Perusing the summer edition of BC Bookworld last month, I came across a letter to the editor referring to an earlier article dealing with Woodlands. My curiosity piqued, I located the original article in the spring edition, called “Darkness at the Edge of the ’Burbs.” It consisted of an excerpt from novelist Gina McMurchy-Barber’s fictionalized account of life inside Woodlands from the perspective of a young female inmate. Written for young readers, Free as a Bird is the story of Ruby Jean Sharp told in her own voice, from her first arrival at Woodlands as a young child to her eventual release as a young adult and her explorations of family and city life in the Lower Mainland.

Though fictional, the novel is based on conditions witnessed inside institutions such as Woodlands, and incorporates local landmarks and community agencies in Vancouver. By narrating events from Ruby Jean’s point of view, the author creates a compelling and moving story. It shows the challenges and prejudice faced by many of those who lived in institutions and made the transition to community. It also portrays Ruby Jean as resourceful, adaptable and able to learn — skills that enable her to survive and succeed in difficult circumstances. People like Ruby Jean, labelled as developmentally disabled, of course, were (and often still are) assumed to have none of these abilities. The novel uses phonetic spelling and a style of writing intended to convey Ruby Jean’s way of speaking, but at times I found this distracting and unconvincing.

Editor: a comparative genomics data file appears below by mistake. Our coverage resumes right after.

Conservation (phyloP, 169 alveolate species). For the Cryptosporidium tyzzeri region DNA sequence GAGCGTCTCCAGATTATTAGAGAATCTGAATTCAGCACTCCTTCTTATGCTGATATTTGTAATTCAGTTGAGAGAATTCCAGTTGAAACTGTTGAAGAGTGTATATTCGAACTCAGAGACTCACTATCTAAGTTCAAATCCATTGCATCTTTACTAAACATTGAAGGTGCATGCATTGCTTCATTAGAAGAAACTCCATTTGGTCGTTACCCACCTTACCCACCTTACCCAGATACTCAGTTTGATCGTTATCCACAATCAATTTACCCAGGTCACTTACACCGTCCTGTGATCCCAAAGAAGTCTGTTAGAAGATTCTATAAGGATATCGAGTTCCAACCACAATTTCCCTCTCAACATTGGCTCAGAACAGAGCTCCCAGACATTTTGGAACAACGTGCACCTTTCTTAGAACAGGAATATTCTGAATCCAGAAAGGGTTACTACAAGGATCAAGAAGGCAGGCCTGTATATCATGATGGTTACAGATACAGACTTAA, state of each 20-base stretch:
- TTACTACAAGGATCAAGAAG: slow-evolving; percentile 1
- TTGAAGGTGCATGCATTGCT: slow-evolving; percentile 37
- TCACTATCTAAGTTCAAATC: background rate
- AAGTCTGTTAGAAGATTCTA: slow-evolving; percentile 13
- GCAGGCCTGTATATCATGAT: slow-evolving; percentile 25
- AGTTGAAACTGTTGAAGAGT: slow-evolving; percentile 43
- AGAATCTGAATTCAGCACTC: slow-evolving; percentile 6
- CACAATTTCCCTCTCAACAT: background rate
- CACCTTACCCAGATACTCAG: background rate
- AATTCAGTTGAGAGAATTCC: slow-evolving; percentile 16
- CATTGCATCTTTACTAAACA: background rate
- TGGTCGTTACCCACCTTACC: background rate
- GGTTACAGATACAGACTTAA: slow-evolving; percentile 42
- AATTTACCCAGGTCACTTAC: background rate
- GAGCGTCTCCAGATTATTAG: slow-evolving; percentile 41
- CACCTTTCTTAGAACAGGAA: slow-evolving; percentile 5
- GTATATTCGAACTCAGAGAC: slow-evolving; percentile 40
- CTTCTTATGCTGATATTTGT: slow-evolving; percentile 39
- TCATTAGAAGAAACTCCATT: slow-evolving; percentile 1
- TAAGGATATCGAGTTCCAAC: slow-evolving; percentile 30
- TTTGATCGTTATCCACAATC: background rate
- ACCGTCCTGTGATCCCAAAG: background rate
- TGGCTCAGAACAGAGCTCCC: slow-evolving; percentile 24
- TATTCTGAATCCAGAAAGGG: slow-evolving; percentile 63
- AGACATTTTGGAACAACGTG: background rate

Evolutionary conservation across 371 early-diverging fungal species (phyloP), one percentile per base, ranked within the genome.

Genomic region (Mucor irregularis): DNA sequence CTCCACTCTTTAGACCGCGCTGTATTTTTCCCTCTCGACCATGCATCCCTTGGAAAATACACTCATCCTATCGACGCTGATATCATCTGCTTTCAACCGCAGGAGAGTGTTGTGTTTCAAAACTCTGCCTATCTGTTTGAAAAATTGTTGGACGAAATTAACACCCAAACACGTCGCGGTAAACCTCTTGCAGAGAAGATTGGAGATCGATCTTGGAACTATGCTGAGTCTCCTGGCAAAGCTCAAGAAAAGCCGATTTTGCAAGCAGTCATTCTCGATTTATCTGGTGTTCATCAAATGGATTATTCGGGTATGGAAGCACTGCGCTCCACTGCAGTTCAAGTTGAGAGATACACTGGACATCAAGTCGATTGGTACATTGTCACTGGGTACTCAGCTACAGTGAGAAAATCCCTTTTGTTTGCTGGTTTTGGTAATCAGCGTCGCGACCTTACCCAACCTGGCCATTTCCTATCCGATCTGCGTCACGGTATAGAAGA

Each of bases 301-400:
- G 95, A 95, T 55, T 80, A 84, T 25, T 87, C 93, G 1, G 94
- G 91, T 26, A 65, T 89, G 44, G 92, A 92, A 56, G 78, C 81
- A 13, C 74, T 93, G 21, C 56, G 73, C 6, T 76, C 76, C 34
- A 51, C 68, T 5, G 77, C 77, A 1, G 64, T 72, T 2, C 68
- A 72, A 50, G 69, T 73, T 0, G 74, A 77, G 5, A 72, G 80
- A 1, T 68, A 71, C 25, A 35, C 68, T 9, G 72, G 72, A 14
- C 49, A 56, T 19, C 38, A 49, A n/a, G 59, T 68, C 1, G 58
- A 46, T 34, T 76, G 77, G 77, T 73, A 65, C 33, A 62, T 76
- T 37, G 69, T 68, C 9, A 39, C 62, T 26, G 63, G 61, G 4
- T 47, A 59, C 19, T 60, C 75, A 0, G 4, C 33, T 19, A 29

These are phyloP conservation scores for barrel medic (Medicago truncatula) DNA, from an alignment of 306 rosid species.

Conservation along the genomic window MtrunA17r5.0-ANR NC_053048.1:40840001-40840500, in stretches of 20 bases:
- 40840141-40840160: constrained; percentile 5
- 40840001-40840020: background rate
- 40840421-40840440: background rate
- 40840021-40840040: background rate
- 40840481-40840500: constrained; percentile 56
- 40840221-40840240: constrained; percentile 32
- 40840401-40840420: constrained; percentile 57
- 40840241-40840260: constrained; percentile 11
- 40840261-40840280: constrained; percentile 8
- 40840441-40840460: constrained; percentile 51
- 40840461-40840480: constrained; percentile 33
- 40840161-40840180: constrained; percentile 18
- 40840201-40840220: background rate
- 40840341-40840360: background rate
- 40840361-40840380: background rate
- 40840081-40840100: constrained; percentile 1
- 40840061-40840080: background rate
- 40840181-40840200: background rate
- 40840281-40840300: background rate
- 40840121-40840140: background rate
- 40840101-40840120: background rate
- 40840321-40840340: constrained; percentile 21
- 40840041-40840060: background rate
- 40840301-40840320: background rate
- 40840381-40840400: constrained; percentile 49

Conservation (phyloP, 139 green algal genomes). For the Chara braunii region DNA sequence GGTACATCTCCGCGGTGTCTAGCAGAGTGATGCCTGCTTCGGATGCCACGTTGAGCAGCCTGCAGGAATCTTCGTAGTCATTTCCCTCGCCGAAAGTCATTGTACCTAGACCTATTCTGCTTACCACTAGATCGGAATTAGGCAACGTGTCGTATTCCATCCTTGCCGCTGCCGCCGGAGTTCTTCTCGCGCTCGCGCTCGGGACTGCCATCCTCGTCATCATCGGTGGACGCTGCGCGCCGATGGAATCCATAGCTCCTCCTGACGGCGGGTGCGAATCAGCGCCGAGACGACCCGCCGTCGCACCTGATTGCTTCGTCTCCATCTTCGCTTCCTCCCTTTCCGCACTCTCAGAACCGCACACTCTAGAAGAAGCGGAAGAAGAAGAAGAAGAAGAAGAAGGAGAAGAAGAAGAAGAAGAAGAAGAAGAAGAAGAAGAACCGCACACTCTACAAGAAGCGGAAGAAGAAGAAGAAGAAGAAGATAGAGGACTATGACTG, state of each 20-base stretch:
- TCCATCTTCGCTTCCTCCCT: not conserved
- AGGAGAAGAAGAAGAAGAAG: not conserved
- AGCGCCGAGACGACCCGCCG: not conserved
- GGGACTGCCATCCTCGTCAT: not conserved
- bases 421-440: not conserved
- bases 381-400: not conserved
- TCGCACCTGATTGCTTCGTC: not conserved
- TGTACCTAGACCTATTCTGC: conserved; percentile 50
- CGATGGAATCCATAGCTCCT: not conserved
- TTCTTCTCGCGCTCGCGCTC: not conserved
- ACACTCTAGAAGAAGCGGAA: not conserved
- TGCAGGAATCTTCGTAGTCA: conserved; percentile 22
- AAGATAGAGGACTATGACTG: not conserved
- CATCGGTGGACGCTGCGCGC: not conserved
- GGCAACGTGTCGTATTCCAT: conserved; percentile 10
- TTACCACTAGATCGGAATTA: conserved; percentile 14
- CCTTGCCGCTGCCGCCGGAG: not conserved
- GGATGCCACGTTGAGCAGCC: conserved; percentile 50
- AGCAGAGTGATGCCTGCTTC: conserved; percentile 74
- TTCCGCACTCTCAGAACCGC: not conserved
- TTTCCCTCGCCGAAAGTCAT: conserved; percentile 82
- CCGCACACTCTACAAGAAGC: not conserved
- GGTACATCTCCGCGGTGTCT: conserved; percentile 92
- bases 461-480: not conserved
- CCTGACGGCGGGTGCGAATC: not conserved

In an afterword, McMurchy-Barber recounts that she had a sister with Down syndrome who was never institutionalized. The author became a community support worker for children and adults with learning disabilities, and worked for a brief time at Woodlands, where she was shocked to see the conditions under which residents lived. She soon left Woodlands for a job at the Community Living Society, which supported people with developmental disabilities to live in the community.

Free as a Bird, by Gina McMurchy-Barber. Toronto, ON: Dundern Press, 2010, 168 pp. $12.99 (in Canada). Teachers guide: www.dundern.com/teachers. BC Bookworld article – vol. 25, no. 1, p 19. BC Bookworld letters – vol. 25, no. 2, p. 4.

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This blog will bring you news and reflections on disability history in British Columbia, and items of interest that I come across in my research on family experiences of institutionalization.